Lake Effect Snow Season in Michigan

Lake Effect 4794-09

Lake Effect 4794-09, photo by StacyN – MichiganMoments

Many in Michigan are waking up to frigid temps, high wind and snow – the perfect conditions for lake effect snow. Meteorologist Robert J. Ruhf has an excellent article on Lake-Effect Precipitation in Michigan that explains lake effect snow and rain are common in Michigan, especially in late fall and early winter as cold polar air moves across the warmer Great Lakes. 

The unfrozen waters are relatively warm when compared with the temperature of the wintertime air mass. Therefore, the temperature of the air that comes into contact with the water increases. The warmed air expands and become less dense, which causes it to rise. This is an “unstable” situation. As the air rises, the temperature decreases until it reaches the dew point, which is the temperature at which the air becomes saturated.. Ice crystals or water droplets will then begin to collect until the force of gravity pulls them down. The result is “lake-effect” precipitation. When the cP air mass is very cold, as is often the case between December and February, the precipitation falls as snow. During late autumn, however, the polar air mass may be warm enough for the precipitation to fall in the form of rain.

“Lake-effect” precipitation can cause substantial intensification of snowfall amounts in very narrow bands, often referred to as “snow belts,” along the leeward (downwind) shores of the Great Lakes. The prevailing wind direction in the Great Lakes region is westerly; therefore, most “lake-effect” precipitation events occur to the east of the lakes.

…An interesting feature of “lake-effect” is that the heaviest bands of snow do not usually occur along the immediate shoreline, but tend to fall several miles inland. Snowfall accumulations are enhanced inland because the air experiences more uplift when it is forced over hills and higher terrain.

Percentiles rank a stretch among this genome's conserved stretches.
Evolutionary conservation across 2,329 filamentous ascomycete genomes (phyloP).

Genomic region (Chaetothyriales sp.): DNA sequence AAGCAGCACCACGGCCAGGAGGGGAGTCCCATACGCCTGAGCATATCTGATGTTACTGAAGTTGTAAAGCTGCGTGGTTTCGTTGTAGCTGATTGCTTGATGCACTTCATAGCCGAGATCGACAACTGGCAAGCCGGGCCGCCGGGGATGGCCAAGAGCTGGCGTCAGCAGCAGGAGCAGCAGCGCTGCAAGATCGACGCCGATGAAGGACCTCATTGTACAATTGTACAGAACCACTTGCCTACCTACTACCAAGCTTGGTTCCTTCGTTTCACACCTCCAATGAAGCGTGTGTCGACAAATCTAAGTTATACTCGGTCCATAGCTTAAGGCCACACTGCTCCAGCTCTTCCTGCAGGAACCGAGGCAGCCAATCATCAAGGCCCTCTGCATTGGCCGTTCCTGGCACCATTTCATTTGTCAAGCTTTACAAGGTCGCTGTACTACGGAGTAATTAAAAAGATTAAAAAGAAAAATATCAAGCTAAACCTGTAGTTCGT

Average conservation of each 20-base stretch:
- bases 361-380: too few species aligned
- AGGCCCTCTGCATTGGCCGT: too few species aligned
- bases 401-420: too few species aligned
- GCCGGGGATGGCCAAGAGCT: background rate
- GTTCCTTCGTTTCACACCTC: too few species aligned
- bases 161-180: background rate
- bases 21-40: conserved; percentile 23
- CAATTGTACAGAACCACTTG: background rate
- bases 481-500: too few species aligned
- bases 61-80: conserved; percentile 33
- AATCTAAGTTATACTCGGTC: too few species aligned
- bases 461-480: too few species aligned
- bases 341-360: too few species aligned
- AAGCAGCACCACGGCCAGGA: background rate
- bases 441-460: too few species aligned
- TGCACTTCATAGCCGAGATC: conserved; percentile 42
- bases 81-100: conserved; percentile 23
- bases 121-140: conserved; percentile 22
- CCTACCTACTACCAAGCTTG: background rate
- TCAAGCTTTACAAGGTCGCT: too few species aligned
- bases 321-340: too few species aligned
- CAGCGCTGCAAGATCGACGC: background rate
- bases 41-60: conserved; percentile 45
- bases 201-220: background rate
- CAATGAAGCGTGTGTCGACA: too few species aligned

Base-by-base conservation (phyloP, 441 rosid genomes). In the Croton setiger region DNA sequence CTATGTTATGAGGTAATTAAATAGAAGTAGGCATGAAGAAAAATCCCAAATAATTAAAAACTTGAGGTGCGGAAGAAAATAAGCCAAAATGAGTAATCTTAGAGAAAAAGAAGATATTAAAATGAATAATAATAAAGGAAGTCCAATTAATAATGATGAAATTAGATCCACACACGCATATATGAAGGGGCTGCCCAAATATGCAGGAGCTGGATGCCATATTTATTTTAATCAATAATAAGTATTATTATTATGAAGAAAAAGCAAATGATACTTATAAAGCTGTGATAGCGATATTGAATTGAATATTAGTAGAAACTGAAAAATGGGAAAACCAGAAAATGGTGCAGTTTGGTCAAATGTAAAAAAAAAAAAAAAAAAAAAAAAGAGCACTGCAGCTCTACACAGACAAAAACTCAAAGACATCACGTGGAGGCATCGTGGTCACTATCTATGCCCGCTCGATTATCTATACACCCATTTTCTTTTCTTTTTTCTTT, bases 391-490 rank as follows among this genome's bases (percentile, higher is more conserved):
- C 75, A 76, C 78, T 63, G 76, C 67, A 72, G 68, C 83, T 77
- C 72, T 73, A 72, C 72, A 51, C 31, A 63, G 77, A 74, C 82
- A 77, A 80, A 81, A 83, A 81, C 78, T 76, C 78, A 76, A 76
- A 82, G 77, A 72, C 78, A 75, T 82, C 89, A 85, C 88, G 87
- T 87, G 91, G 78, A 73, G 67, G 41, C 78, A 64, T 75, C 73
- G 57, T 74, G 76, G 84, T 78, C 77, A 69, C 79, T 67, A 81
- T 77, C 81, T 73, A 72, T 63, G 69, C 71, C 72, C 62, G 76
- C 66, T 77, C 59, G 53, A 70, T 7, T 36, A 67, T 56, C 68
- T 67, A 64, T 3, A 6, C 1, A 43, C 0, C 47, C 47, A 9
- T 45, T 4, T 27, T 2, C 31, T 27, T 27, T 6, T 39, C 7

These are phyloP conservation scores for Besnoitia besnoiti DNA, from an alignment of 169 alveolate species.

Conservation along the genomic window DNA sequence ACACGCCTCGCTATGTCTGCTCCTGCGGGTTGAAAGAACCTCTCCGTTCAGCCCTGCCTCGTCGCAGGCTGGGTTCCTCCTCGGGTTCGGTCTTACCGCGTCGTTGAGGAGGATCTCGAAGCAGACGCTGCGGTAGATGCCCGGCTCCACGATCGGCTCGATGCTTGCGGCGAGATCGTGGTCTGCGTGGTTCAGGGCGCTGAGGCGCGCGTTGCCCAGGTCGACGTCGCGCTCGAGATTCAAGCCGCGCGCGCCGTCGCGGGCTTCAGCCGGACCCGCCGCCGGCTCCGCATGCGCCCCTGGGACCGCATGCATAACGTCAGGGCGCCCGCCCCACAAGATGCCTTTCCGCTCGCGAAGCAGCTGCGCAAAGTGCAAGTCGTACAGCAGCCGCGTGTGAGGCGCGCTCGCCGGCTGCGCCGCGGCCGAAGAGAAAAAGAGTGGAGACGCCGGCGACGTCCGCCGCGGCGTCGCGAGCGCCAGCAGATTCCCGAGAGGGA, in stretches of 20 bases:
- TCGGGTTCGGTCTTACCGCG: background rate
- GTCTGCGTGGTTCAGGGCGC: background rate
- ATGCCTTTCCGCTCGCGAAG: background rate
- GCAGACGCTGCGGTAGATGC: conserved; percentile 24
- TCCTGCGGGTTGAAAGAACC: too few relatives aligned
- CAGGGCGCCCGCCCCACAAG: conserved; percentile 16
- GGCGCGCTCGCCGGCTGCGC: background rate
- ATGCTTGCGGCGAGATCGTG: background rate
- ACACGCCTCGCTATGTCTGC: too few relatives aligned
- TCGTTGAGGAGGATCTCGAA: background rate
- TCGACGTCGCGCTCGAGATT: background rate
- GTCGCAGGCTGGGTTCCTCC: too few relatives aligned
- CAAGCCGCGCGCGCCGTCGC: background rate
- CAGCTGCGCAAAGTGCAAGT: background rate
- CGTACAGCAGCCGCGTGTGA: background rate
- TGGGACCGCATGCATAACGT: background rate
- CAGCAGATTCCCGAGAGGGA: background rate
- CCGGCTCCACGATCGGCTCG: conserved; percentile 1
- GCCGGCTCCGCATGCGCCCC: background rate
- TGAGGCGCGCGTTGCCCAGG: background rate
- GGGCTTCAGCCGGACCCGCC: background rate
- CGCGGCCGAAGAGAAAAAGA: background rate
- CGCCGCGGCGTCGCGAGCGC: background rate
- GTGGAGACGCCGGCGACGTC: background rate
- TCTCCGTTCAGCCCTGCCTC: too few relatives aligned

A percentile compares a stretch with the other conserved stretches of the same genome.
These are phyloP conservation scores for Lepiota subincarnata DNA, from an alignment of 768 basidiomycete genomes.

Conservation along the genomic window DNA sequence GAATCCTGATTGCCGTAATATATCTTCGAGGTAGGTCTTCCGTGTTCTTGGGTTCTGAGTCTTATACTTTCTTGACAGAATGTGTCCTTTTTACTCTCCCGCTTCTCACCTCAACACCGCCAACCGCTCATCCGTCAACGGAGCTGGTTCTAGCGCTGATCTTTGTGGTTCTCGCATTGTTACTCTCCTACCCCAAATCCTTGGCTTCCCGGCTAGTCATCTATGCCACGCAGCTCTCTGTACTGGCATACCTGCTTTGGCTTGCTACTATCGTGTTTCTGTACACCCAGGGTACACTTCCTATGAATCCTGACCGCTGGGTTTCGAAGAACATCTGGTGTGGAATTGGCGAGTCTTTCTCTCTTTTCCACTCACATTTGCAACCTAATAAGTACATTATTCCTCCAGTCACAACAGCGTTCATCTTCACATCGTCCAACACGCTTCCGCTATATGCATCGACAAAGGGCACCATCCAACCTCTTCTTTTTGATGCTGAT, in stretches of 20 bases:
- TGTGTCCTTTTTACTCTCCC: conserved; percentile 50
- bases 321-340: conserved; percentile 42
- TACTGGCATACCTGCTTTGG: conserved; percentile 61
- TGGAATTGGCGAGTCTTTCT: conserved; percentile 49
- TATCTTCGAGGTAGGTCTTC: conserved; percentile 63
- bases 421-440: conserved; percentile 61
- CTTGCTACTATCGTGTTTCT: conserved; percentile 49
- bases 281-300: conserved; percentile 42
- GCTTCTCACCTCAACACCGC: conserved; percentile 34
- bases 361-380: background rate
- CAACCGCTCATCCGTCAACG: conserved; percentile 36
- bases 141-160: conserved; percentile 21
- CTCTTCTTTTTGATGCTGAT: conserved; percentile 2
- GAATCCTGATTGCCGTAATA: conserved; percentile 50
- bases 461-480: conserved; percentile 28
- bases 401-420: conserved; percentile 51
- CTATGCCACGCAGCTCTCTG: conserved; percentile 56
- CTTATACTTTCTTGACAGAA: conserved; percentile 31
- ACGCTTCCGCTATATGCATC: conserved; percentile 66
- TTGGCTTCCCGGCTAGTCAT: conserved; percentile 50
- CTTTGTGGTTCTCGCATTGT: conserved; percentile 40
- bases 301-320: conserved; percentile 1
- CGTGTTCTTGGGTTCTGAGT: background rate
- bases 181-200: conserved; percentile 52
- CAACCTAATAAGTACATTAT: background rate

Read on to learn lots more about lake effect snow in Michigan including four narrow bands  – Keweenaw Peninsula, Leelanau Peninsula, the Thumb and the southwest Lower Peninsula – where geographic features and the shape of the shoreline contribute to more intense snowfall. Hang on to your hats – winter is here!

Stacy took this photo of Lake Michigan from the North Muskegon shoreline in January of 2009. See it bigger and see more in her awesome Michigan BLUE Winter 2012 slideshow.

Need a winter background?

The Oldest Ship on the Great Lakes: The St. Mary’s Challenger

Departing........

Departing…….., photo by smiles7

7 years ago I shared the story of the Southdown Challenger on Michigan in Pictures. I was happy to see that the oldest operational freighter on the Great Lakes is still in action. The feature on the St. Marys Challenger on Boatnerd.com begins:

Currently holding the honors of being the oldest lake boat still trading on the Great Lakes, the self unloading cement carrier St. Marys Challenger was built as a traditional Great Lakes bulk carrier as hull #17 by Great Lakes Engineering Works, Ecorse (Detroit), MI in 1906. This veteran of the lakes was launched February 7, 1906 as the William P. Snyder for Shenango Steamship & Transportation Co. (subsidiary of Shenango Furnace Co.), Cleveland, OH. Retaining her original overall dimensions, the St. Marys Challenger is now powered by a Skinner Marine Unaflow 4 cylinder reciprocating steam engine burning heavy fuel oil rated at 3,500 i.h.p. (2,611 kW) with 2 water tube boilers. The power is fed to a single fixed pitch propeller and the vessel is equipped with a bow thruster. The vessel is capable of carrying 10,250 tons (10,415 mt) in 8 holds at mid summer draft of 21’09” (6.63m). Cargoes of bulk or powdered cement can be unloaded by a fully automated system including air slides, conveyor equipment and bucket elevators feeding a forward mounted 48’ (14.63m) discharge boom.